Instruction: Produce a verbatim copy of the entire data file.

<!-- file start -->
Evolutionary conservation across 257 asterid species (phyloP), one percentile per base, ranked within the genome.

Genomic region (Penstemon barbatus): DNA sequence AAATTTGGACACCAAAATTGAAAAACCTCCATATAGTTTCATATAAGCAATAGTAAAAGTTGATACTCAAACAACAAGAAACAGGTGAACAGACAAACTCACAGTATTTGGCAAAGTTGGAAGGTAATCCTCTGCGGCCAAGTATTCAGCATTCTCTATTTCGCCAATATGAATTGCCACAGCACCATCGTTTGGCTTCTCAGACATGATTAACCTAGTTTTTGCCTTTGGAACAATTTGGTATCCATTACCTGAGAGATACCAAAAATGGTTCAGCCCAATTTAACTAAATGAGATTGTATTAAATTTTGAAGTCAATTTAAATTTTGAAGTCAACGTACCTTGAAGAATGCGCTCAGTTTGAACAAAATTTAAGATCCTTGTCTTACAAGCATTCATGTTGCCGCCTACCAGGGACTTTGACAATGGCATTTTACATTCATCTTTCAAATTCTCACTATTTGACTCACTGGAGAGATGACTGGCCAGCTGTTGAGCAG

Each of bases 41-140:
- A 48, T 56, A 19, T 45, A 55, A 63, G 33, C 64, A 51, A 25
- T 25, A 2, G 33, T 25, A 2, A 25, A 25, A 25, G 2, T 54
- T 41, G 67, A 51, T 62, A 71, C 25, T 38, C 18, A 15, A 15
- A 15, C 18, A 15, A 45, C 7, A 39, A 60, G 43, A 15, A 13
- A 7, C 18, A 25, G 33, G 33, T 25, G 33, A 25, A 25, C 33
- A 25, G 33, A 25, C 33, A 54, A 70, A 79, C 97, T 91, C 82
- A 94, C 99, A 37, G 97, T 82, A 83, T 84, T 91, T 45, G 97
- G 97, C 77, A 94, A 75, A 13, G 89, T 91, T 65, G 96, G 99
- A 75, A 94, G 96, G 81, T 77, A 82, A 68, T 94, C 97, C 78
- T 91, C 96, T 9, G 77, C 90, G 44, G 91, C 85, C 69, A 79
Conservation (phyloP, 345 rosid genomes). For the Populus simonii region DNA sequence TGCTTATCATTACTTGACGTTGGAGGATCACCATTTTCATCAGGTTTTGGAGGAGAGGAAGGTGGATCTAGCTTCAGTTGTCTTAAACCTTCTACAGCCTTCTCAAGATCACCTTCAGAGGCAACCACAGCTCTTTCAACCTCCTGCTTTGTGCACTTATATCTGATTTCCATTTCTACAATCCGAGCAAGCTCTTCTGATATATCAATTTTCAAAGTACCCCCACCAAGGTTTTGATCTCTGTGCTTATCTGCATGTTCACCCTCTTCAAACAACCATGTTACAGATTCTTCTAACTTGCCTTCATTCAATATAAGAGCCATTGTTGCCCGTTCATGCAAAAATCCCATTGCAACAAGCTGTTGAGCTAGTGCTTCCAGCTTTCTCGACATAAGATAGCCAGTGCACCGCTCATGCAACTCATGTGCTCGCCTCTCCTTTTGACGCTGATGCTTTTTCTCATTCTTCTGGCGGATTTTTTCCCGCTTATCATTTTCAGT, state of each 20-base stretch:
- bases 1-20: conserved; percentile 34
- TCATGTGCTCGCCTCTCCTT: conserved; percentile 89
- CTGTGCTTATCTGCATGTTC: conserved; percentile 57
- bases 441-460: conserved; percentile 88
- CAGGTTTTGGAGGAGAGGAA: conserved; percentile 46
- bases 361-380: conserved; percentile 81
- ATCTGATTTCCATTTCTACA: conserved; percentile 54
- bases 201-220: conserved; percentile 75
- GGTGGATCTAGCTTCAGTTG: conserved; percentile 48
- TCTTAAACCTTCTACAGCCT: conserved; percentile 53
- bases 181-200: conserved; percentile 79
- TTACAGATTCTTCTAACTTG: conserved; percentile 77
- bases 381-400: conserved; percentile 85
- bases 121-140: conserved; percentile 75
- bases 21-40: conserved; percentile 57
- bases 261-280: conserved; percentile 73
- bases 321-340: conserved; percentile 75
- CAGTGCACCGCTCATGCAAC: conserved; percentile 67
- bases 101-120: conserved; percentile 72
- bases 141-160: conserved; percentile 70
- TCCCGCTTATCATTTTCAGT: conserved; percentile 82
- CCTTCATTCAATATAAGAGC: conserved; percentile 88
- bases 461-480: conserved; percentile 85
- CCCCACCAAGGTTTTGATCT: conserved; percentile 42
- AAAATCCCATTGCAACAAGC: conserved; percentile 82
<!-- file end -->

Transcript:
Evolutionary conservation across 257 asterid species (phyloP), one percentile per base, ranked within the genome.

Genomic region (Penstemon barbatus): DNA sequence AAATTTGGACACCAAAATTGAAAAACCTCCATATAGTTTCATATAAGCAATAGTAAAAGTTGATACTCAAACAACAAGAAACAGGTGAACAGACAAACTCACAGTATTTGGCAAAGTTGGAAGGTAATCCTCTGCGGCCAAGTATTCAGCATTCTCTATTTCGCCAATATGAATTGCCACAGCACCATCGTTTGGCTTCTCAGACATGATTAACCTAGTTTTTGCCTTTGGAACAATTTGGTATCCATTACCTGAGAGATACCAAAAATGGTTCAGCCCAATTTAACTAAATGAGATTGTATTAAATTTTGAAGTCAATTTAAATTTTGAAGTCAACGTACCTTGAAGAATGCGCTCAGTTTGAACAAAATTTAAGATCCTTGTCTTACAAGCATTCATGTTGCCGCCTACCAGGGACTTTGACAATGGCATTTTACATTCATCTTTCAAATTCTCACTATTTGACTCACTGGAGAGATGACTGGCCAGCTGTTGAGCAG

Each of bases 41-140:
- A 48, T 56, A 19, T 45, A 55, A 63, G 33, C 64, A 51, A 25
- T 25, A 2, G 33, T 25, A 2, A 25, A 25, A 25, G 2, T 54
- T 41, G 67, A 51, T 62, A 71, C 25, T 38, C 18, A 15, A 15
- A 15, C 18, A 15, A 45, C 7, A 39, A 60, G 43, A 15, A 13
- A 7, C 18, A 25, G 33, G 33, T 25, G 33, A 25, A 25, C 33
- A 25, G 33, A 25, C 33, A 54, A 70, A 79, C 97, T 91, C 82
- A 94, C 99, A 37, G 97, T 82, A 83, T 84, T 91, T 45, G 97
- G 97, C 77, A 94, A 75, A 13, G 89, T 91, T 65, G 96, G 99
- A 75, A 94, G 96, G 81, T 77, A 82, A 68, T 94, C 97, C 78
- T 91, C 96, T 9, G 77, C 90, G 44, G 91, C 85, C 69, A 79
Conservation (phyloP, 345 rosid genomes). For the Populus simonii region DNA sequence TGCTTATCATTACTTGACGTTGGAGGATCACCATTTTCATCAGGTTTTGGAGGAGAGGAAGGTGGATCTAGCTTCAGTTGTCTTAAACCTTCTACAGCCTTCTCAAGATCACCTTCAGAGGCAACCACAGCTCTTTCAACCTCCTGCTTTGTGCACTTATATCTGATTTCCATTTCTACAATCCGAGCAAGCTCTTCTGATATATCAATTTTCAAAGTACCCCCACCAAGGTTTTGATCTCTGTGCTTATCTGCATGTTCACCCTCTTCAAACAACCATGTTACAGATTCTTCTAACTTGCCTTCATTCAATATAAGAGCCATTGTTGCCCGTTCATGCAAAAATCCCATTGCAACAAGCTGTTGAGCTAGTGCTTCCAGCTTTCTCGACATAAGATAGCCAGTGCACCGCTCATGCAACTCATGTGCTCGCCTCTCCTTTTGACGCTGATGCTTTTTCTCATTCTTCTGGCGGATTTTTTCCCGCTTATCATTTTCAGT, state of each 20-base stretch:
- bases 1-20: conserved; percentile 34
- TCATGTGCTCGCCTCTCCTT: conserved; percentile 89
- CTGTGCTTATCTGCATGTTC: conserved; percentile 57
- bases 441-460: conserved; percentile 88
- CAGGTTTTGGAGGAGAGGAA: conserved; percentile 46
- bases 361-380: conserved; percentile 81
- ATCTGATTTCCATTTCTACA: conserved; percentile 54
- bases 201-220: conserved; percentile 75
- GGTGGATCTAGCTTCAGTTG: conserved; percentile 48
- TCTTAAACCTTCTACAGCCT: conserved; percentile 53
- bases 181-200: conserved; percentile 79
- TTACAGATTCTTCTAACTTG: conserved; percentile 77
- bases 381-400: conserved; percentile 85
- bases 121-140: conserved; percentile 75
- bases 21-40: conserved; percentile 57
- bases 261-280: conserved; percentile 73
- bases 321-340: conserved; percentile 75
- CAGTGCACCGCTCATGCAAC: conserved; percentile 67
- bases 101-120: conserved; percentile 72
- bases 141-160: conserved; percentile 70
- TCCCGCTTATCATTTTCAGT: conserved; percentile 82
- CCTTCATTCAATATAAGAGC: conserved; percentile 88
- bases 461-480: conserved; percentile 85
- CCCCACCAAGGTTTTGATCT: conserved; percentile 42
- AAAATCCCATTGCAACAAGC: conserved; percentile 82